Khors
Mysticism

Ukraine’s Khors have consistently refined their songcraft with each new release since their 2005 debut, something not many bands can sustain over the course of five albums. Their latest, 2012’s Wisdom of Centuries, may have suffered from some overall flow and filler issues, but it still contained some of their strongest songs and, furthermore, some of the best from any band that year. Despite being earlier in their development, Mysticism was a profound leap forward for them and is more than deserving of this reissue by Svarga Music, especially since earlier pressings aren’t so easy to come by nowadays. (Osmose Productions also reissued it on vinyl recently, but I’m only covering Svarga Music’s CD version here.)

If you’re familiar with the original version released by Paragon Records in 2008, the first difference you’ll notice is the cover art. The original wasn’t necessarily bad, but this new one conveys a much more appropriately epic feeling with the giant eagle emerging from dark storm clouds over ancient ruins. Although, the symbology at work could be unfavorably construed given the context. I would love to comment on the rest of the 6-panel digipack, but I only have a digital copy.

As for the music itself, this is Khors at their most atmospheric and subdued, but don’t misunderstand that as a weakness. Even though 2010’s Return to Abandoned reintroduced some of their early aggression into the ideas explored here to make an even more potent sound, this is still a great album in its own right. Anyone who was into what Century Media was releasing in the mid ‘90s will especially love it, as the aura, attitude, flow, and pacing all closely resemble the output around that time from Samael, Rotting Christ, and most of all, Moonspell. Basically, if you remove most of the goth leanings from Wolfheart, you have the recipe for Mysticism. The mystical, woodsy atmosphere, gritty guitars, and sturdy, tempered rhythms are very similar. I hate to make such a simple, direct comparison, but I think it’s a flattering one. This consistent, even balance of strength and melancholy is hard to come by. Yet, even with all its similarities to the early works of that certain Portuguese band, there’s still something distinctly Ukrainian about it. It’s a mysterious quality that I can’t quite put my finger on; I just know that I also hear it in fellow countrymen Kroda, Nokturnal Mortum, and Drudkh.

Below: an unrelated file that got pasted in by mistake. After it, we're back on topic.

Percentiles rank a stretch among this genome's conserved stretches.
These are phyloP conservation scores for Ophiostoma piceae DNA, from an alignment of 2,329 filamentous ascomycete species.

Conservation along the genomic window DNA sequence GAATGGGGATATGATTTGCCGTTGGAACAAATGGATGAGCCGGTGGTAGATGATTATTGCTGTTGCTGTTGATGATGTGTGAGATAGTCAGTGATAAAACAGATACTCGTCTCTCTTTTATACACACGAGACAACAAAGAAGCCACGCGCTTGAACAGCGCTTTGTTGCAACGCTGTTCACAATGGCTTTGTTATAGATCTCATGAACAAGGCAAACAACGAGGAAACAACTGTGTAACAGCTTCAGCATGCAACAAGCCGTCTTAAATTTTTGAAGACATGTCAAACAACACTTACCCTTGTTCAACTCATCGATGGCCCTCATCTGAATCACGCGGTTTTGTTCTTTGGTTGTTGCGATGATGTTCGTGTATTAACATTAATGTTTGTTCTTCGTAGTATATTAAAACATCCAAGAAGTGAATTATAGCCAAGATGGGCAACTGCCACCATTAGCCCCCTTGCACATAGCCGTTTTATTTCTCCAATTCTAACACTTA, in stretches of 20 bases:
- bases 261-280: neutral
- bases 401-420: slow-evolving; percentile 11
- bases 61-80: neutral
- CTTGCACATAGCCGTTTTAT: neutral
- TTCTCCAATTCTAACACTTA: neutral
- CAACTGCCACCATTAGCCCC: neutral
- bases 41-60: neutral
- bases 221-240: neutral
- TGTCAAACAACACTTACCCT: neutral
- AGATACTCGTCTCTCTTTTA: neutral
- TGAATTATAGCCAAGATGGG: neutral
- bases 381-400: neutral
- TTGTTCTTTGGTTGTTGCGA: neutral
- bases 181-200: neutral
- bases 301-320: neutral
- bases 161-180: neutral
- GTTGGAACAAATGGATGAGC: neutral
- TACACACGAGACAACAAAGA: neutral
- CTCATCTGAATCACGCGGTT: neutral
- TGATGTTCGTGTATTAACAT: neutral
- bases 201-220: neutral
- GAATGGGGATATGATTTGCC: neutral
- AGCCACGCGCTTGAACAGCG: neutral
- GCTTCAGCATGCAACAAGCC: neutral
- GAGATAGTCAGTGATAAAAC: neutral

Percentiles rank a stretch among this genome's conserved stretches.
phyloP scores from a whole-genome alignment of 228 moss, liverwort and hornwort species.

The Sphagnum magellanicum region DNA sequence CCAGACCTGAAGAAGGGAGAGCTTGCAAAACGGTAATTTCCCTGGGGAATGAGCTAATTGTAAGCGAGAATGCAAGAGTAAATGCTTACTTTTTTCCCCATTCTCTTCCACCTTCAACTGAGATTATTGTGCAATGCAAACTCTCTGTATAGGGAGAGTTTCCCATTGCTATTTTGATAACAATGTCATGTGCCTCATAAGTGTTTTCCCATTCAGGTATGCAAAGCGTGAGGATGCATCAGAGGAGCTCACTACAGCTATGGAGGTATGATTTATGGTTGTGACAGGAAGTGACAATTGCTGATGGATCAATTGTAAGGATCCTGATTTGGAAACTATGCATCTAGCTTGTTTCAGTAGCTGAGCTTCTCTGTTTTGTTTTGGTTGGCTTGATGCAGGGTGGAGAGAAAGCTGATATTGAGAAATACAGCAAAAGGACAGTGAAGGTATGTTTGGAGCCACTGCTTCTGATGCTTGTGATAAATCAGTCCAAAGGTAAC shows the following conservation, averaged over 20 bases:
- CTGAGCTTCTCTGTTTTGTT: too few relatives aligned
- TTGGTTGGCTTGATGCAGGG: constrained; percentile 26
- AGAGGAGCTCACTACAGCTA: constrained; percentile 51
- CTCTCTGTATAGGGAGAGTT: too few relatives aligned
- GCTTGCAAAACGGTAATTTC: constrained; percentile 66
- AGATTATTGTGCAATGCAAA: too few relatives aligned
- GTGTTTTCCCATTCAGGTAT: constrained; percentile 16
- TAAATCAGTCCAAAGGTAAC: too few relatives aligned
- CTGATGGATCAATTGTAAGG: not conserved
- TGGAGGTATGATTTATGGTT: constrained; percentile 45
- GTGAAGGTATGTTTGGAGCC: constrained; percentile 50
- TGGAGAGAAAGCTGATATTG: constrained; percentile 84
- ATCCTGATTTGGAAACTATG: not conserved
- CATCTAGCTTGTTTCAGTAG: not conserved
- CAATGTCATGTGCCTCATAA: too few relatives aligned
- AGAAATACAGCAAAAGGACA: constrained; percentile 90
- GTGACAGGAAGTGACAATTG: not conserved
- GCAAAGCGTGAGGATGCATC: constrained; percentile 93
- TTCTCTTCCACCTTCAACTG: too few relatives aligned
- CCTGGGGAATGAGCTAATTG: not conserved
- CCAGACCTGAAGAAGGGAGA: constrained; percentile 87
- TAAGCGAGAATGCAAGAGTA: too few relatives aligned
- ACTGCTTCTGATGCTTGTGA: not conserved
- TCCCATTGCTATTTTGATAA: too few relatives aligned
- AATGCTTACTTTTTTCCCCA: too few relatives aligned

The vocals of Helg have a harsh, menacing tone much like Sakis of Rotting Christ at his best and all instrumentation — both metallic or otherwise — is masterfully performed. The passion these guys must have for their craft is palpable. Unlike their other albums, the pace here never gets above a mid-paced gallop, but there’s nary a dull, sluggish moment as almost every song is brimming with creative drum fills, emotive solos, and lush ambient instrumentation. The only exceptions are the keyboard/drum/whisper-filled “Milk of Heavens” and acoustic instrumental “Pagan Scars,” which are the only low points, but they’re by no means terrible. If the album had a hit single, it would most definitely be the entirely clean-crooned (courtesy of Mental Home vocalist Mikhail “Maiden” Smirnov) “Red Mirrors,” which comes off like a stirring mix of Amorphis, Root, and the aforementioned Moonspell-isms. They’ve never done anything like it before or since, which is a little disappointing since they do it so well.

In an age when most atmospheric metal bands seem to share the belief that longer equals better, Khors smartly keep their recordings concise. All five of their albums have exactly eight tracks with a total runtime that’s right around the 40-minute sweet spot (not too long, not too short). Svarga Music messed that up a little here by tacking on demo versions of “In the Cold Embrace of Mist,” “Through the Rays of Fading Moon,” and “Raven’s Dance.” Rougher versions of album tracks don’t do anything for me, but they’re easily ignored and maybe some completists out there will appreciate them. At least the album was spared the often unnecessary remaster treatment that many reissues go through. The original sounded great — clear, rich, and meaty — and so does this.

I can’t really recommend this reissue to anyone who already has the original pressing unless they want the new artwork and demo tracks. But, for anyone who appreciates this style and missed out on Mysticism the first time around, I can’t recommend it enough.

[Visit the band's website]
Written by Adam Palm
February 25th, 2014

Comments

  1. Commented by: gabaghoul

    I’d like to hear this, I thought Wisdom had some terrific tracks on it (and yes, too much filler as well) but Return to Abandoned was even better. I haven’t gone further back into their discography but this is a nice excuse to do so. Also your description of Amorphis + Root sounds too cool to pass up.


  2. Commented by: Stiffy

    The fact that this has been reissued on vinyl is intriguing. I’ve always had MP3s of this album. Time to change that. Good review!


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